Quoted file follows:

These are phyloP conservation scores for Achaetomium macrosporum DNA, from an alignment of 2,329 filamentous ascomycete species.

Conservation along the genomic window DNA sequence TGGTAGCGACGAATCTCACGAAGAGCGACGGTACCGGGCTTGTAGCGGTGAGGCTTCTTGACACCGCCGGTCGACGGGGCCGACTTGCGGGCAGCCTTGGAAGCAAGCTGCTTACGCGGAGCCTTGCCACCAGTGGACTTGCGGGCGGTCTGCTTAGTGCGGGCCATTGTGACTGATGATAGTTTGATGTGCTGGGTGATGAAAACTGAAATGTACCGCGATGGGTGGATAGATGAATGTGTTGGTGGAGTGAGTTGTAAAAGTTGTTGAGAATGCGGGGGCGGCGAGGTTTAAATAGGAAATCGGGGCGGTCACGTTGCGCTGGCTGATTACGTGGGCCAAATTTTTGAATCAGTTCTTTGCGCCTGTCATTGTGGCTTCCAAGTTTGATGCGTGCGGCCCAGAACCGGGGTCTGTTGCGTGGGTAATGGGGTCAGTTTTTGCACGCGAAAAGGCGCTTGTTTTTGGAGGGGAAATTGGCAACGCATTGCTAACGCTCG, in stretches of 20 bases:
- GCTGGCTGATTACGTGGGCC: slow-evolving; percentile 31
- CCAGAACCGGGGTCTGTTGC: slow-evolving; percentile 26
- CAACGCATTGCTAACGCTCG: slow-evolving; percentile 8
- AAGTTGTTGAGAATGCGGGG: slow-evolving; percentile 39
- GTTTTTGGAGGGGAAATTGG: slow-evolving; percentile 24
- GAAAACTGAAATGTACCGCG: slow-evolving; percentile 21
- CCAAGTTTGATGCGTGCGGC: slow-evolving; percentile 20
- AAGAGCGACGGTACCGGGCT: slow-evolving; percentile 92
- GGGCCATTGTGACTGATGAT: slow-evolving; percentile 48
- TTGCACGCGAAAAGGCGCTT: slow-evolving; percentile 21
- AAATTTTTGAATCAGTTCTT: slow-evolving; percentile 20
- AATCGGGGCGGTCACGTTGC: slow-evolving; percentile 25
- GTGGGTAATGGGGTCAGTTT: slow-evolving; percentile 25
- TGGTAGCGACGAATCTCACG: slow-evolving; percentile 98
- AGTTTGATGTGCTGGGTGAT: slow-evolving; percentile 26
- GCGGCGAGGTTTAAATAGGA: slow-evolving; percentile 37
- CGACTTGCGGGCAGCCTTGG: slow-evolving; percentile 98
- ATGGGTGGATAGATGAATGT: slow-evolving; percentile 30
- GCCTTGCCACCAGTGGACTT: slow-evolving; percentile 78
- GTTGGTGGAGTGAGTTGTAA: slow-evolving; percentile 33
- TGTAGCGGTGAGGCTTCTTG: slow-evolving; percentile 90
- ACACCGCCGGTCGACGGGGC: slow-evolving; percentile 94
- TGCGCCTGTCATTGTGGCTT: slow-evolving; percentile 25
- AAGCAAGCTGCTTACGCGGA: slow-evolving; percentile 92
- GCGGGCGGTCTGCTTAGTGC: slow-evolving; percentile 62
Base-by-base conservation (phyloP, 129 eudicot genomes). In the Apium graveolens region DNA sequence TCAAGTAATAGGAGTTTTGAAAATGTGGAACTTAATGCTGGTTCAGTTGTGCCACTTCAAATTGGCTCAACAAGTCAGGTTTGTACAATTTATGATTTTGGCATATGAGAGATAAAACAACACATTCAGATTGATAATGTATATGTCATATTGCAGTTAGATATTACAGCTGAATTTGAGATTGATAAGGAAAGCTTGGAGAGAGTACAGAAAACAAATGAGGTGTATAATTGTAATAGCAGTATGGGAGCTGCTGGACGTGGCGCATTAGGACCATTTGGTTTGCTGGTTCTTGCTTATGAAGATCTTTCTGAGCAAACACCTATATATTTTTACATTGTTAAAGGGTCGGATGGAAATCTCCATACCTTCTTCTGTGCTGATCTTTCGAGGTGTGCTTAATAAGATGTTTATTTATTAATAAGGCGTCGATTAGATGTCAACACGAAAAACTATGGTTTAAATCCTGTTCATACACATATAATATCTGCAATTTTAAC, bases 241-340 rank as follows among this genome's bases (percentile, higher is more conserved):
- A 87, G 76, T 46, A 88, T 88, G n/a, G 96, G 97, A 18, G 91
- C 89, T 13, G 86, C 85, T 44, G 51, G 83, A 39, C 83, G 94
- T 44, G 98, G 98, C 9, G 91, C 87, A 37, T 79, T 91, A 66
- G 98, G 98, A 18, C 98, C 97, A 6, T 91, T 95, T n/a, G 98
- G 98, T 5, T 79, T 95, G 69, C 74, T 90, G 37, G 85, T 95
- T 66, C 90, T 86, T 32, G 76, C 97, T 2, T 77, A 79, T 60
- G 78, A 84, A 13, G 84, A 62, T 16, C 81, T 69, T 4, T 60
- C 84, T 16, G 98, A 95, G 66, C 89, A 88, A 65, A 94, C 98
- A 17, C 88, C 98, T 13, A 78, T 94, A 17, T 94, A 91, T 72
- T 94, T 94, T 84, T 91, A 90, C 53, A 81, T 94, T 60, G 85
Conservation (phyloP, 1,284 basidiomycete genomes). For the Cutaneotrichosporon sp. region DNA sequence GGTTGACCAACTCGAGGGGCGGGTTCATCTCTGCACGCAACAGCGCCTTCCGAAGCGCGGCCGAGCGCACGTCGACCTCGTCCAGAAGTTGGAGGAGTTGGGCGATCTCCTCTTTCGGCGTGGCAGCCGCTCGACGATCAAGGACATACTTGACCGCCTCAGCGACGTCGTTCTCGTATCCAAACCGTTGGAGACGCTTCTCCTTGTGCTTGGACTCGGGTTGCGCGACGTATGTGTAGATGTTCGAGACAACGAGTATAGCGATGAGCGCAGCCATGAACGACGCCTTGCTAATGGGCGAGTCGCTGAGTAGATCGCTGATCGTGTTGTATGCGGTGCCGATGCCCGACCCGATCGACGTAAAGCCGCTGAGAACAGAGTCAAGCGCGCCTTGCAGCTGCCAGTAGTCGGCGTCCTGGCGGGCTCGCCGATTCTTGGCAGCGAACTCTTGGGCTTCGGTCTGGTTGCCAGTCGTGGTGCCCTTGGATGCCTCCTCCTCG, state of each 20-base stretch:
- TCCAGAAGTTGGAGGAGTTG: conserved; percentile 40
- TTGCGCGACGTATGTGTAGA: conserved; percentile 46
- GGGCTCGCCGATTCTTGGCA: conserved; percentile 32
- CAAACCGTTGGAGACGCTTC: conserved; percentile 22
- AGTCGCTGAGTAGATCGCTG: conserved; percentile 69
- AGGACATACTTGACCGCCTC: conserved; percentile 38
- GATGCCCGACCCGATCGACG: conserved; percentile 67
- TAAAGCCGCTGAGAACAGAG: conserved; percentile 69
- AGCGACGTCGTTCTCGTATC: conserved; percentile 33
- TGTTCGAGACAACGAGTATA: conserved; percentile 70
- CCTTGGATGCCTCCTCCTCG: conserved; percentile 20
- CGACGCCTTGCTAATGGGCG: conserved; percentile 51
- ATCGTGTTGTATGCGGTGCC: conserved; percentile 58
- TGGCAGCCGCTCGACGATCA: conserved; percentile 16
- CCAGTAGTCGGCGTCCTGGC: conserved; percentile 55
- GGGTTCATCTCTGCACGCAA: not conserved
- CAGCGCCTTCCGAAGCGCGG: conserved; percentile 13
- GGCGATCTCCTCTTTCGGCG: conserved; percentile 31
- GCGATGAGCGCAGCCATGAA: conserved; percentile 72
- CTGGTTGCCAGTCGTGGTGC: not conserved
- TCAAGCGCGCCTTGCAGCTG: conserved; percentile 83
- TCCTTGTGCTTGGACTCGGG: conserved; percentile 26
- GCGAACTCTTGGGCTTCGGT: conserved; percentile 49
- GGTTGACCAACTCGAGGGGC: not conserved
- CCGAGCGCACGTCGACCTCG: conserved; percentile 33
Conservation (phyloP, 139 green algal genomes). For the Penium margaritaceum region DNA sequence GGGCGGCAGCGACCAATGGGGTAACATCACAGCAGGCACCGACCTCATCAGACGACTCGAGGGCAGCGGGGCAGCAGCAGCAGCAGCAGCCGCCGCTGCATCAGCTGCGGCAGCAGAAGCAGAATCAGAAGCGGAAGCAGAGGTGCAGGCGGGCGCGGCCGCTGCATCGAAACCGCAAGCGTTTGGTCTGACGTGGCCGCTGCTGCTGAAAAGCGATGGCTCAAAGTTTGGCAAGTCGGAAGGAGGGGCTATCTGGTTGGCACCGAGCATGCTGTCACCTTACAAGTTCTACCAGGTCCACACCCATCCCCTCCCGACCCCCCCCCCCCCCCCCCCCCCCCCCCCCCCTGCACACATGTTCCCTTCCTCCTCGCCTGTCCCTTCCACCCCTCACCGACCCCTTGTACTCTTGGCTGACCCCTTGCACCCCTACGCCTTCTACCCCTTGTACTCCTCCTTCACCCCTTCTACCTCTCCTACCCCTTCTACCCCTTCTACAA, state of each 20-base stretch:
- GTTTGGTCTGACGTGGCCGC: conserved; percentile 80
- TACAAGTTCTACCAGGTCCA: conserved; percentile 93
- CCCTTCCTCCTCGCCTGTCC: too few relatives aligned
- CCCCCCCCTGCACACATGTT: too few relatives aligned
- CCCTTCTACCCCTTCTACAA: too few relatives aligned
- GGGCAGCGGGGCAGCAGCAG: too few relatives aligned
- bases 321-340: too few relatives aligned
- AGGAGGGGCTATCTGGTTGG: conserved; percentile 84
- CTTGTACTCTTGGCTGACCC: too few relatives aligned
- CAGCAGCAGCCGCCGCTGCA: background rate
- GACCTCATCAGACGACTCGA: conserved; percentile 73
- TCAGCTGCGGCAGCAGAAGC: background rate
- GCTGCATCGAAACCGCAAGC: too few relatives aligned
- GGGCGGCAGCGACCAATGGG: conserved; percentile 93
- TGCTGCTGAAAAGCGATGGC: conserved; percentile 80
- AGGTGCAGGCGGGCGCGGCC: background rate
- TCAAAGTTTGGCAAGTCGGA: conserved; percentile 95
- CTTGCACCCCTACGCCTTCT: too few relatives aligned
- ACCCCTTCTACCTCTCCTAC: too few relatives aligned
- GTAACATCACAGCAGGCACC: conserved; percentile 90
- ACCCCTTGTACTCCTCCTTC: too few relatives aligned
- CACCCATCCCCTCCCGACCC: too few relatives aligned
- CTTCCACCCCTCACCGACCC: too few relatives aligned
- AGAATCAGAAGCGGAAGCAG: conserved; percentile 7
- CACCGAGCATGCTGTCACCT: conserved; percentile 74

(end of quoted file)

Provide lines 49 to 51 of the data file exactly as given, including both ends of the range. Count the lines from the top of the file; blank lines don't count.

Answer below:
- TGTTCGAGACAACGAGTATA: conserved; percentile 70
- CCTTGGATGCCTCCTCCTCG: conserved; percentile 20
- CGACGCCTTGCTAATGGGCG: conserved; percentile 51